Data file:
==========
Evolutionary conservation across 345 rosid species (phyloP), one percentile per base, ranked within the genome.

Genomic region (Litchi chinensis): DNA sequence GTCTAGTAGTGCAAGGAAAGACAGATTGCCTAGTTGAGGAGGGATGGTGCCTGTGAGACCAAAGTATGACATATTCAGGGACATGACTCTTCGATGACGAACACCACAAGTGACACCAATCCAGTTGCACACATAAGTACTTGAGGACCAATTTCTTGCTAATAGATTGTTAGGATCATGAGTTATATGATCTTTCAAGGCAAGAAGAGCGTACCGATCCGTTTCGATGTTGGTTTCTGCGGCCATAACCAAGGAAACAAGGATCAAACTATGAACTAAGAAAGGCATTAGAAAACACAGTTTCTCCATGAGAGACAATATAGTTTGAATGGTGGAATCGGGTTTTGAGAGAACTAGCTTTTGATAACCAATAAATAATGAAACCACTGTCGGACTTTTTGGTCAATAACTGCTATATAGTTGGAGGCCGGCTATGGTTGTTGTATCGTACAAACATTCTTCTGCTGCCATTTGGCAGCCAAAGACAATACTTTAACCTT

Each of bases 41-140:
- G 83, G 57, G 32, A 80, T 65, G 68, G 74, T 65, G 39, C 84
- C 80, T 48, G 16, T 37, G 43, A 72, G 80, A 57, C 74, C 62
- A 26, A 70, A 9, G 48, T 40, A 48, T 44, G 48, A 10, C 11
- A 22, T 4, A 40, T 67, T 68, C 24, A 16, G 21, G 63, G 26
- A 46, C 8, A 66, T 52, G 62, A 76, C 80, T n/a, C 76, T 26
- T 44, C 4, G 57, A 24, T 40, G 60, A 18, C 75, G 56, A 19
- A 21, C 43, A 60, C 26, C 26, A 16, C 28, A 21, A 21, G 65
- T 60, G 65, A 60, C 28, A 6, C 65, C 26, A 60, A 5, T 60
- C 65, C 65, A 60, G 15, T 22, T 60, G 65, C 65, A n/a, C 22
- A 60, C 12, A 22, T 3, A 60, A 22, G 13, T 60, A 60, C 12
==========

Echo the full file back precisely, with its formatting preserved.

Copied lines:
Evolutionary conservation across 345 rosid species (phyloP), one percentile per base, ranked within the genome.

Genomic region (Litchi chinensis): DNA sequence GTCTAGTAGTGCAAGGAAAGACAGATTGCCTAGTTGAGGAGGGATGGTGCCTGTGAGACCAAAGTATGACATATTCAGGGACATGACTCTTCGATGACGAACACCACAAGTGACACCAATCCAGTTGCACACATAAGTACTTGAGGACCAATTTCTTGCTAATAGATTGTTAGGATCATGAGTTATATGATCTTTCAAGGCAAGAAGAGCGTACCGATCCGTTTCGATGTTGGTTTCTGCGGCCATAACCAAGGAAACAAGGATCAAACTATGAACTAAGAAAGGCATTAGAAAACACAGTTTCTCCATGAGAGACAATATAGTTTGAATGGTGGAATCGGGTTTTGAGAGAACTAGCTTTTGATAACCAATAAATAATGAAACCACTGTCGGACTTTTTGGTCAATAACTGCTATATAGTTGGAGGCCGGCTATGGTTGTTGTATCGTACAAACATTCTTCTGCTGCCATTTGGCAGCCAAAGACAATACTTTAACCTT

Each of bases 41-140:
- G 83, G 57, G 32, A 80, T 65, G 68, G 74, T 65, G 39, C 84
- C 80, T 48, G 16, T 37, G 43, A 72, G 80, A 57, C 74, C 62
- A 26, A 70, A 9, G 48, T 40, A 48, T 44, G 48, A 10, C 11
- A 22, T 4, A 40, T 67, T 68, C 24, A 16, G 21, G 63, G 26
- A 46, C 8, A 66, T 52, G 62, A 76, C 80, T n/a, C 76, T 26
- T 44, C 4, G 57, A 24, T 40, G 60, A 18, C 75, G 56, A 19
- A 21, C 43, A 60, C 26, C 26, A 16, C 28, A 21, A 21, G 65
- T 60, G 65, A 60, C 28, A 6, C 65, C 26, A 60, A 5, T 60
- C 65, C 65, A 60, G 15, T 22, T 60, G 65, C 65, A n/a, C 22
- A 60, C 12, A 22, T 3, A 60, A 22, G 13, T 60, A 60, C 12